Create RSA and DSA Keys for SSHCreate RSA and DSA Keys for SSH

Posted March 5th, 2004 in Linux/Unix/BSD (Updated May 24th, 2005)

Private and public RSA and DSA keys can be generated on Unix based systems (such as Linux and FreeBSD) to provide greater security when logging into a server using SSH. The ssh-keygen command allows you to generate, manage and convert these authentication keys.

Refer also to the Logging into an SSH Server Using PuTTY article for more information about how to use RSA and DSA keys with PuTTY on Windows, if you are connecting to an SSH server with Windows.

Create a new RSA or DSA keyfile

To create a new key it's as simple as entering the following command, where the -t flag is used to specify the type of key to be generated:

ssh-keygen -t rsa
OR
ssh-keygen -t dsa

After entering the above command you will be prompted for the location to save the file. By default this will be either ~/.ssh/id_rsa or ~/.ssh/id_dsa depending on the type of key generated. Just hit the enter key to save it to the default location, or specify a different name. You will then be prompted for a passphrase. Type this in and hit the enter key; you will then be prompted to re-enter to confirm. After doing so, two files will be created: the private keyfile is the name specified (by default id_rsa or id_dsa) and the public one the same but with a .pub extension.

You can also specify the filename on the command line with the -f flag like so:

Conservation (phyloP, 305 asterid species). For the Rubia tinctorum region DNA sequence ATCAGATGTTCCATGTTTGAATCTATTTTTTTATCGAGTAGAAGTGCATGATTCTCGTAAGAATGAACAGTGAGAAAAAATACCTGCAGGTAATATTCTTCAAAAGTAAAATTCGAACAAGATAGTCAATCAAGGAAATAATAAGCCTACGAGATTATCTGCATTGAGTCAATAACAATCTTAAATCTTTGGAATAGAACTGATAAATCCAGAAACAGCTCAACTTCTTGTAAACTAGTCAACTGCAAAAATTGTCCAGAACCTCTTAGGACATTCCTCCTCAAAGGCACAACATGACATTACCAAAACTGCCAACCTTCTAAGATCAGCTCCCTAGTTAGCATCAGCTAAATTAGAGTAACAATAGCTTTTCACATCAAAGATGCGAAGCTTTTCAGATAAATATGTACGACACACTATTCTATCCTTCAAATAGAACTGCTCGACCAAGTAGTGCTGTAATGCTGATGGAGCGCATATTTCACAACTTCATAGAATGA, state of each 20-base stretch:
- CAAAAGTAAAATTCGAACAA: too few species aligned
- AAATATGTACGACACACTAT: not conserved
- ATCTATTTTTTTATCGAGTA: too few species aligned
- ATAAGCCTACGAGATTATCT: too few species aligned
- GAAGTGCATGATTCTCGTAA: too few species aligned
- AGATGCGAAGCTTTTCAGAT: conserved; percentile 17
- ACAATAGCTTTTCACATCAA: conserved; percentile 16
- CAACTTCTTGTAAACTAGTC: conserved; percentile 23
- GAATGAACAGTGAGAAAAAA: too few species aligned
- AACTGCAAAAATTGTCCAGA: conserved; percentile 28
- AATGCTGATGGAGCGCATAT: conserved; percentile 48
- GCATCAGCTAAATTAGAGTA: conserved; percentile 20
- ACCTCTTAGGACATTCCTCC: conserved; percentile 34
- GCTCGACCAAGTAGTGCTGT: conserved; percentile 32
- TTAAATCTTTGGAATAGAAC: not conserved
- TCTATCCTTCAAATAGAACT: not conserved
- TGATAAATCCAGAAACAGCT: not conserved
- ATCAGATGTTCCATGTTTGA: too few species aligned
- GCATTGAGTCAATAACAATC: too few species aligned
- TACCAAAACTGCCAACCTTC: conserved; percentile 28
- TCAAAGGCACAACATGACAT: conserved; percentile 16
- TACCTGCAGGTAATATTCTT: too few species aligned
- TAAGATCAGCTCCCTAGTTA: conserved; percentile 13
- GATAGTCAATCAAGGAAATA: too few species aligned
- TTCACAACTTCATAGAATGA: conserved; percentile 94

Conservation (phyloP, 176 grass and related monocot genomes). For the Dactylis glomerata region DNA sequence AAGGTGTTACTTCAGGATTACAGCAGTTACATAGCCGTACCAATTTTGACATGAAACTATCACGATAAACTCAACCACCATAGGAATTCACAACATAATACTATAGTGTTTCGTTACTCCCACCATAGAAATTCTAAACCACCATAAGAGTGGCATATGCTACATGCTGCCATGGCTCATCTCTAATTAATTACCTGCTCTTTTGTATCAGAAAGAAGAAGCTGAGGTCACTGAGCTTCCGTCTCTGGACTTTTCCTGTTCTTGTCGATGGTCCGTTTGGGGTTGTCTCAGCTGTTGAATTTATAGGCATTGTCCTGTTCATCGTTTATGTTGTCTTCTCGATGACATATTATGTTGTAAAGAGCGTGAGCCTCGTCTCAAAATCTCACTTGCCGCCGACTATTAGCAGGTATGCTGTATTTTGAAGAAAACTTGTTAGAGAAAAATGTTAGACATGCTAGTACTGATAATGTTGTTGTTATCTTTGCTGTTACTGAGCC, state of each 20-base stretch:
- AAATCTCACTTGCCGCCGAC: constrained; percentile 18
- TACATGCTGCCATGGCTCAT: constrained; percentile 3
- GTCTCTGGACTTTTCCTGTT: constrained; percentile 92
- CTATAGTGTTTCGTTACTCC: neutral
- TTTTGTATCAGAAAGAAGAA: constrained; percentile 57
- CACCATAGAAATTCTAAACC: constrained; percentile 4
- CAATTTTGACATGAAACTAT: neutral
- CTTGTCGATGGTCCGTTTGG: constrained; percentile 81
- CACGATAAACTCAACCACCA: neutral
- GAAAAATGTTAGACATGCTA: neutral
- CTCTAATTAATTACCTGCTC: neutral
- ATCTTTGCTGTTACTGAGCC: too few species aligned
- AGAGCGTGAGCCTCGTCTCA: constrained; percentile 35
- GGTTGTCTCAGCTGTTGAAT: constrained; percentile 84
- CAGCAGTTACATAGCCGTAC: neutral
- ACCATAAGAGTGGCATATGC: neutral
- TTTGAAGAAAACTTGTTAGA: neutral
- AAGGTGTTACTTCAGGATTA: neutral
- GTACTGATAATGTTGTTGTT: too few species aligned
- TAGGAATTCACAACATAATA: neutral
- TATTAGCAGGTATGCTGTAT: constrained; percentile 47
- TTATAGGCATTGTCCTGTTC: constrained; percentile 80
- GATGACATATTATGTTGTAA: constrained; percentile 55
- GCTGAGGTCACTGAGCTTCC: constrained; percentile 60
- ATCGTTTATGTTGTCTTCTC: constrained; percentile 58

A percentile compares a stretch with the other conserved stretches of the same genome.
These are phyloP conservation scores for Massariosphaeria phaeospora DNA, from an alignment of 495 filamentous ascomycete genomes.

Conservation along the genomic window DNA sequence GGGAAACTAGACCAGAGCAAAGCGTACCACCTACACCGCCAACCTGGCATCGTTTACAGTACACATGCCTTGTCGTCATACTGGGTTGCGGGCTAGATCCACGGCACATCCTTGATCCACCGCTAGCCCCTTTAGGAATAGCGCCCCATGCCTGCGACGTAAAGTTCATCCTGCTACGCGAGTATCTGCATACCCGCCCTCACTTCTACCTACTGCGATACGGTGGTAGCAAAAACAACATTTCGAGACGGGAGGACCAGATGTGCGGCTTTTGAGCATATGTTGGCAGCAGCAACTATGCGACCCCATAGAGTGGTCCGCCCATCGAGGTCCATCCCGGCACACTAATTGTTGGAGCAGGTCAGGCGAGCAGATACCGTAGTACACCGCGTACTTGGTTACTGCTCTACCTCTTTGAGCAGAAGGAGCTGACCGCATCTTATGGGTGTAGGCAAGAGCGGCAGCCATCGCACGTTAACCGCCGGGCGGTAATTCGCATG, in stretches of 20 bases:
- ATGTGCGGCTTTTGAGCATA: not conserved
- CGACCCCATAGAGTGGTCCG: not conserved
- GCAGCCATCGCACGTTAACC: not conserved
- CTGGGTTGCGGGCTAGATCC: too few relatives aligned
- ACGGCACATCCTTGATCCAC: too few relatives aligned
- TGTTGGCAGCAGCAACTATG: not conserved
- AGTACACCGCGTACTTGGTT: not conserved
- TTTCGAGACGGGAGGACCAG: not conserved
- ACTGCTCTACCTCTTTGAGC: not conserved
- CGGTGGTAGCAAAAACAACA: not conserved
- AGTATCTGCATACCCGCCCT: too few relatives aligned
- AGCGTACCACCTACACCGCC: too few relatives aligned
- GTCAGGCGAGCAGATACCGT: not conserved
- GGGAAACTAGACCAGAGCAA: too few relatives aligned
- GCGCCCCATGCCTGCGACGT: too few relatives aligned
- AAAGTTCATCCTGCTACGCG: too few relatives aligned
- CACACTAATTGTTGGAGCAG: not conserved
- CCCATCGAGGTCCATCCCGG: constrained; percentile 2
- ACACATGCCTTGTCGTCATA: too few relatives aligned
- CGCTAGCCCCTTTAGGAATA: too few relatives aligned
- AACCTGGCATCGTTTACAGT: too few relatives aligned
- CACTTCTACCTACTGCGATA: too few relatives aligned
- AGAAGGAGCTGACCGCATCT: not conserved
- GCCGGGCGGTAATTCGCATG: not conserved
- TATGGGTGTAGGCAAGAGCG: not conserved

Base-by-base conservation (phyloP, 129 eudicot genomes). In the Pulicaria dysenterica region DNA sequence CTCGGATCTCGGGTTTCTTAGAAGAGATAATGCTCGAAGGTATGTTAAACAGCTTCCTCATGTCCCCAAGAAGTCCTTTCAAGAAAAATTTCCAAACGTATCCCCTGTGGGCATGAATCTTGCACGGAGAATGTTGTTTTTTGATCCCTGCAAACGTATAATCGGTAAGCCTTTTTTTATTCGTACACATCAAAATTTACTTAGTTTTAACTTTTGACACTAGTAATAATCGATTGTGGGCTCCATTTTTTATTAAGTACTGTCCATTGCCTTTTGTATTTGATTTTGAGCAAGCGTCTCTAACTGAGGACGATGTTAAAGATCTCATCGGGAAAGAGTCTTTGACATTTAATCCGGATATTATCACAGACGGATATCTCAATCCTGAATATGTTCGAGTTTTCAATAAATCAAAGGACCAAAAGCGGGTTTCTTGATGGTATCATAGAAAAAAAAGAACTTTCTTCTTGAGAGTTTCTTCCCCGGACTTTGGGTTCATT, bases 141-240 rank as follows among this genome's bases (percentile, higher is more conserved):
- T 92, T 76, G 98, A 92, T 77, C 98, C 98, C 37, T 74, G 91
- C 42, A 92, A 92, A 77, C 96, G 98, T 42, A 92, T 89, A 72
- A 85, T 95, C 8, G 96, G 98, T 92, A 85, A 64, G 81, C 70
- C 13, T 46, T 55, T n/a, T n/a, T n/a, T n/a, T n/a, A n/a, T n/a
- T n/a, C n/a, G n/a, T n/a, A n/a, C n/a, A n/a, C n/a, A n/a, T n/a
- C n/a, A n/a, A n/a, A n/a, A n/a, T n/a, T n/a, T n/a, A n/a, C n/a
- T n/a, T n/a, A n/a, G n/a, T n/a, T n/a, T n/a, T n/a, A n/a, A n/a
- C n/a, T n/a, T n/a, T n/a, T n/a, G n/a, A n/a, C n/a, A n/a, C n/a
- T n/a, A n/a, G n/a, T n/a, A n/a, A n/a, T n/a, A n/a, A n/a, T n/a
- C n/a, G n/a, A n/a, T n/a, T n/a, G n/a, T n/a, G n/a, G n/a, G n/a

ssh-keygen -t rsa -f /path/to/my_rsa

Purpose of the passphrase

When creating a new RSA or DSA key you can choose to leave the passphrase blank by simply hitting the enter key twice when prompted to enter one. This will allow you to log into an SSH server without entering a passphrase. For heightened security you should always save a passphrase; when you log into the SSH server using your private keyfile you will be prompted to enter the passphrase. Without one, if someone were to get hold of your private keyfile they would be able to log into the SSH server without any further validation.

Comments

The public key file that is generated contains a comment at the end of it as a reference for the file. Some SSH clients (such as the Windows client PuTTY) show this comment when logging into the remote server. By default the comment will be user@hostname but you can change it to a different name using the -C flag like so:

ssh-keygen -t rsa -C "Chris Hope"

Without the comment specified the public RSA file generated might look like so (note the data will be all on one line; it's had line breaks added here to make it present on the page nicely):

ssh-rsa AAAAB3NzaC1yc2EAAAABIwAAAIEAxBMcq75vmnWnTFDVOkNn
qJzAj9JfEqqN4m5/7kxcey7ZxKswGlYDZpkETce6INXfiGU9Xd1GY4WC
enqN6iWu99lNqvMrJoAH/L1v6r6UPEjpc7QE1SeSQvdTYzx9xgXtCxg3
JbAXykjUcDbsRngHy1AglkKvJr6UWu8csifM2yM= chris@toolbox

With the comment specified as in the above example it would look like this instead:

ssh-rsa AAAAB3NzaC1yc2EAAAABIwAAAIEAxBMcq75vmnWnTFDVOkN
nqJzAj9JfEqqN4m5/7kxcey7ZxKswGlYDZpkETce6INXfiGU9Xd1GY4
WCenqN6iWu99lNqvMrJoAH/L1v6r6UPEjpc7QE1SeSQvdTYzx9xgXtC
xg3JbAXykjUcDbsRngHy1AglkKvJr6UWu8csifM2yM= Chris Hope

Read the manpage for ssh-keygen for more information about the ssh-keygen command.

Related posts:

Comments

blog comments powered by Disqus